Scope and Contents
A Quaker Action Group (AQAG) records in the Swarthmore College Peace Collection include minutes, correspondence (1966-1971), memoranda, financial records, subject files (organizations), research files (topics), project files, newsletters, press releases, statements of Quaker yearly meetings in various cities, clippings, photographs and sound recordings. The files were first processed in 1974, and then again in 1980. In 2004, archival intern, Joe Clark, sorted the papers into the present order, but the processing was not completed by the SCPC archivist until 2006.
Representative organizations are Beheiren (Japan), Fifth Avenue Peace Parade, Poor People's Campaign, Students for a Democratic Society, and the Vietnam Moratorium Committee. In addition to other nonviolent direct actions, the project files highlight the Cuba Project, the Culebra Project (Culebra, Puerto Rico), the Panama Project (Ft. Gulick, Panama Canal Zone) and the Phoenix and Vietnam Projects. Materials relating to the voyages of the Phoenix include correspondence of the crew(s), newsclippings and scrapbooks, still photographs, and 16 mm films, including Voyage of the Phoenix. Research files of AQAG provide information on black liberation, chemical and biological warfare (CBW), draft resistance, human rights, nuclear radiation, the peace movement, and war tax resistance.
AQAG correspondents represented are Elizabeth J. Boardman, John Worth Braxton, Harrison Butterworth, Horace Champney, Jerry D. Coffin, Christopher Cowley, Phillip Drath, Robert Whittington Eaton, Roderick Ede, Ross Flanagan, Nicola Geiger, Walton Geiger, Robert Horton, Donald Kalish, George Lakey, Kenneth Lee, Samuel Legg, Robert E. Levering, Bradford Lyttle, Ivan E. Massar, William R. Mimms, Roger Moody, Beryl Herbert Nelson, Patricia Parkman, Earle L. Reynolds, Lawrence Scott, Lynne Shivers, Glenn E. Smiley, Charles C. Walker, Emlyn Warren, George Willoughby, J. Duncan Wood, and Carl P. Zietlow.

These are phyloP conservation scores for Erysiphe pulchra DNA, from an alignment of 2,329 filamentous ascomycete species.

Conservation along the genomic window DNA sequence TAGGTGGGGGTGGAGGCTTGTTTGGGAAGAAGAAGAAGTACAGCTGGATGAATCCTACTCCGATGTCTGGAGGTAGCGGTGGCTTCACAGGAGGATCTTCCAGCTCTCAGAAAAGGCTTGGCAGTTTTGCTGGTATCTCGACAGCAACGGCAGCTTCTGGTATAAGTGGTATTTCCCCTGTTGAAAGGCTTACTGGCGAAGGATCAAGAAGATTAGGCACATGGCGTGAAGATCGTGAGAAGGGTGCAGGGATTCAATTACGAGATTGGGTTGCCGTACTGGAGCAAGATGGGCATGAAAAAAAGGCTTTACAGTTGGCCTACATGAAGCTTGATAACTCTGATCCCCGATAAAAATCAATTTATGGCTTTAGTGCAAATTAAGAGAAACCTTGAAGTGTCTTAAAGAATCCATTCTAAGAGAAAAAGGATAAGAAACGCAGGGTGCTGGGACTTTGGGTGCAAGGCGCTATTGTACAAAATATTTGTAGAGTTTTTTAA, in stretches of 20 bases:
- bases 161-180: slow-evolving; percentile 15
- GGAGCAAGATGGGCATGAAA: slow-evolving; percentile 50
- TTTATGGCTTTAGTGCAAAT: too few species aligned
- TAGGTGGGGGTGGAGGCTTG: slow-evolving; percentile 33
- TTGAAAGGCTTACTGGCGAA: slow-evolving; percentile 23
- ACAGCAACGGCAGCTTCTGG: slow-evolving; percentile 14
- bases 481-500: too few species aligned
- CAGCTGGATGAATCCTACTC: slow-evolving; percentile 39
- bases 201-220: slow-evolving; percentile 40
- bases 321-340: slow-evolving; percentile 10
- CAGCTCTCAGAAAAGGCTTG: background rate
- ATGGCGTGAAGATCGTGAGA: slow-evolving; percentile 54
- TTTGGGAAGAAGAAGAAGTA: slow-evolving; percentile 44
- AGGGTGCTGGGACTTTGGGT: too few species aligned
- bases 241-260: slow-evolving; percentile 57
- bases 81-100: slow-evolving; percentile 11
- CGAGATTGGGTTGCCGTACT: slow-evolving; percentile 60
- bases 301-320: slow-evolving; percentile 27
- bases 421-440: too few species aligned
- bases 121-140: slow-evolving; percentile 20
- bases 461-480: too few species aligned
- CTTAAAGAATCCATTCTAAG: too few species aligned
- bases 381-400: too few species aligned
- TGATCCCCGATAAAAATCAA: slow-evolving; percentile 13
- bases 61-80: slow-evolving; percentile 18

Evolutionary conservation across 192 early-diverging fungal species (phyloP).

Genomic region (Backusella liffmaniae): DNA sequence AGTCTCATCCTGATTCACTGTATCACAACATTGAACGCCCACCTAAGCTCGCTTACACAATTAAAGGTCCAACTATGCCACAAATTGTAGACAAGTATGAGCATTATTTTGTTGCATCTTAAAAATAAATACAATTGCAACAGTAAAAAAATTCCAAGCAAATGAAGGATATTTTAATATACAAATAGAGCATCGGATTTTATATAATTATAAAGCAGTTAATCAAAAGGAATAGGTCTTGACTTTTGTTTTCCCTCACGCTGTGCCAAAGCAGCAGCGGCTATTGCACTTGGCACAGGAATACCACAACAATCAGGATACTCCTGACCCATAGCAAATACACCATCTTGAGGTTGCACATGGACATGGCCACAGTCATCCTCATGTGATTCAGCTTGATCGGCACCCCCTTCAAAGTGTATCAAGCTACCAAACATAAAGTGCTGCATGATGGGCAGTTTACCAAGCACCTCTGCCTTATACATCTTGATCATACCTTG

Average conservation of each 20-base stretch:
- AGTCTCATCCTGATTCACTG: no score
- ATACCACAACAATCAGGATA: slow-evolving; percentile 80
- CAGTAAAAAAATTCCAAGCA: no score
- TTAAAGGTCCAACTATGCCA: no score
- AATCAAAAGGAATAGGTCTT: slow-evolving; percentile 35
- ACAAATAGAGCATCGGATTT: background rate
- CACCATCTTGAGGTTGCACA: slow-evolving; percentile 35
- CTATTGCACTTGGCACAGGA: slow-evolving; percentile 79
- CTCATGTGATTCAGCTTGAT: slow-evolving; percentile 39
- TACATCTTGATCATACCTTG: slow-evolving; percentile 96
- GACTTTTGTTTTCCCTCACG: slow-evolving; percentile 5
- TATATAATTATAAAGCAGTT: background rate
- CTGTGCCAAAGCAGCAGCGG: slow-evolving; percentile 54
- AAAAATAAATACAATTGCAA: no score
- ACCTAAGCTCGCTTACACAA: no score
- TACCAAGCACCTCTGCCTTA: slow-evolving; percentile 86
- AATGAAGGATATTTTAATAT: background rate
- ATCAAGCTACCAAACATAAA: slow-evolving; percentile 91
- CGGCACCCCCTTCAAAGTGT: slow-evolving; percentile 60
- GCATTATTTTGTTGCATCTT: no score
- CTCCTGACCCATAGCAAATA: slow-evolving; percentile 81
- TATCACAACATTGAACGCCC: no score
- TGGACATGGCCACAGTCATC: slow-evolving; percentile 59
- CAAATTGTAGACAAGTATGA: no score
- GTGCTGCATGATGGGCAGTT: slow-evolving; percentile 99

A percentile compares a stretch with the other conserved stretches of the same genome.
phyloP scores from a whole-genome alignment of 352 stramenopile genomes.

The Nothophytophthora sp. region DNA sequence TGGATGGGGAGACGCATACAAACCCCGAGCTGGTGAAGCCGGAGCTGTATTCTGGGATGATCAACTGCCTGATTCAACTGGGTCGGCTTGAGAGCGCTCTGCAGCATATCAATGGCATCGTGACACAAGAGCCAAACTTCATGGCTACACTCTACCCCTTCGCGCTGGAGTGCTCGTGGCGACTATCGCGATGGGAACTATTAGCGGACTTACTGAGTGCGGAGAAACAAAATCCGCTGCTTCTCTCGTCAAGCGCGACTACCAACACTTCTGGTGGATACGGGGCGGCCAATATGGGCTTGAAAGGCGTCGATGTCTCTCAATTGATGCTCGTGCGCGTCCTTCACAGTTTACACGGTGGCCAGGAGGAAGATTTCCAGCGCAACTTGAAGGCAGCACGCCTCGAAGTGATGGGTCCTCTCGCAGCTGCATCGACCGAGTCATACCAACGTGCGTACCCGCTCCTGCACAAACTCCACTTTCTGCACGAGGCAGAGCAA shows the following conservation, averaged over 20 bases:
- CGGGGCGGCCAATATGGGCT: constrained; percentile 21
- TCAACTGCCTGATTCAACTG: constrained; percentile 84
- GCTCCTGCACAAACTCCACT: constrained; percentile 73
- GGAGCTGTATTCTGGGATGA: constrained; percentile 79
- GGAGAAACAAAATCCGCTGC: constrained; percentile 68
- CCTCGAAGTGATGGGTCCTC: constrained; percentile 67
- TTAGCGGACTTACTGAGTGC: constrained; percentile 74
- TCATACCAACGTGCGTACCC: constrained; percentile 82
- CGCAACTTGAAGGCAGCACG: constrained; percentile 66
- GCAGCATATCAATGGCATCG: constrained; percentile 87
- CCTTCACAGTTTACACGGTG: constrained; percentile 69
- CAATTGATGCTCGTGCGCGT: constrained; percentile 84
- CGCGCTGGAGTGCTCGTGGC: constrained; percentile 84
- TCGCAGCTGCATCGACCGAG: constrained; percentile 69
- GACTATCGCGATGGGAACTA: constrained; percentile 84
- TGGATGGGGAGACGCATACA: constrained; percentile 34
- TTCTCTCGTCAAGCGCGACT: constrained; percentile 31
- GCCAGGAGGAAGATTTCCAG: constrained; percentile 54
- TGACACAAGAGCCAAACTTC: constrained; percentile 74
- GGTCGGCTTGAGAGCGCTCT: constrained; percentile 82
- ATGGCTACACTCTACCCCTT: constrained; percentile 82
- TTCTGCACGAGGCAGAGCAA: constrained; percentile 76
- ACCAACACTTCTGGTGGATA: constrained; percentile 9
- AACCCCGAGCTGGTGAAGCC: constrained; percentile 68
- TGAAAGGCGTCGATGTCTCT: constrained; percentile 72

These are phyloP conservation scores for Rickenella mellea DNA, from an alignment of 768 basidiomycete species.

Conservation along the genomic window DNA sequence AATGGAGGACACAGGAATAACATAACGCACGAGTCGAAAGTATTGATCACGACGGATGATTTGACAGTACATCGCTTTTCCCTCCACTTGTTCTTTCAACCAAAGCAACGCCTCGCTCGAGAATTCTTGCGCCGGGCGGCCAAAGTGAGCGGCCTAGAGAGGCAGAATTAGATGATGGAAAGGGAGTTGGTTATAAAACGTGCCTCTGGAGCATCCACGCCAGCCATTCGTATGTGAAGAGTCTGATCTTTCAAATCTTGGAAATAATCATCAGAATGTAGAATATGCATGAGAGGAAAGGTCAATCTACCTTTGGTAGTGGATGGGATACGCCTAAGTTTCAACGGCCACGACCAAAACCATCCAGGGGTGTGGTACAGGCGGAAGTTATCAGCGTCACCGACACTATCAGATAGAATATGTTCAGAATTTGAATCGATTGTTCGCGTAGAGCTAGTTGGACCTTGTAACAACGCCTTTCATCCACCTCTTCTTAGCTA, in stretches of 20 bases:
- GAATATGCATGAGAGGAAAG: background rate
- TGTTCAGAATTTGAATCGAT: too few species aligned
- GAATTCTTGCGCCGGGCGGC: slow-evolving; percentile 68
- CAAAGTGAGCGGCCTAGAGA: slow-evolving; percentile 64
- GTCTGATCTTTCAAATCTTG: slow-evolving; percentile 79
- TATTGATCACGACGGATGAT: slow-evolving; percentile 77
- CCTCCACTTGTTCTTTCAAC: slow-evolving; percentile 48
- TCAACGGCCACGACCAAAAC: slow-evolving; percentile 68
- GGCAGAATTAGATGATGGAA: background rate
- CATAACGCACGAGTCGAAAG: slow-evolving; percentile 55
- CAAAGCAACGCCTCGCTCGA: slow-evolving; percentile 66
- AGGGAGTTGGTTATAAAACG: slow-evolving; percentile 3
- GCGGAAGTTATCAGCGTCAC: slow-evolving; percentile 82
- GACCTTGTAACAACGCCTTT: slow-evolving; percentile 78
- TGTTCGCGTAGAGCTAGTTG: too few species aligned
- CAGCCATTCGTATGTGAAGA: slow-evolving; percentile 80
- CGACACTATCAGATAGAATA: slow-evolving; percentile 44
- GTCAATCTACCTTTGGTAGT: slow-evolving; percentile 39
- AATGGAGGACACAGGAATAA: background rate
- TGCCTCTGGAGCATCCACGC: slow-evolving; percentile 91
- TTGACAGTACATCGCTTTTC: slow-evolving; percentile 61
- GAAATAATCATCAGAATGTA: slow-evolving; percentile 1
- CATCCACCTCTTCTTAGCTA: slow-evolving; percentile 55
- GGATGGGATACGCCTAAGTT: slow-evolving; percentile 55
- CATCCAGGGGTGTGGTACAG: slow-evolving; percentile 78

A Quaker Action Group, founded in Philadelphia during the summer of 1966 to “apply nonviolent direct action as a witness against the war in Vietnam,” was an informally organized group which sponsored numerous projects of national and international scope. Cooperating with such existing organizations as the American Friends Service Committee (AFSC) and the Friends Committee on National Legislation (FCNL) in confronting “immoral military and political policies” of the government, A Quaker Action Group (AQAG) did not represent any official body of the Society of Friends and accepted as members those non-Quakers who shared their concerns. George Lakey, Lawrence Scott, and George Willoughby were instrumental in the organization and direction of AQAG. Projects undertaken by AQAG included reading the names of the Vietnam war dead on the steps of the Capitol; three voyages of the yacht Phoenix to North and South Vietnam with medical supplies; and protests against chemical and biological warfare. In the summer of 1971, in response to a need for a “multi-dimensional approach to social change,” AQAG was transformed into the Movement for a New Society, with its affiliated Life Center Association.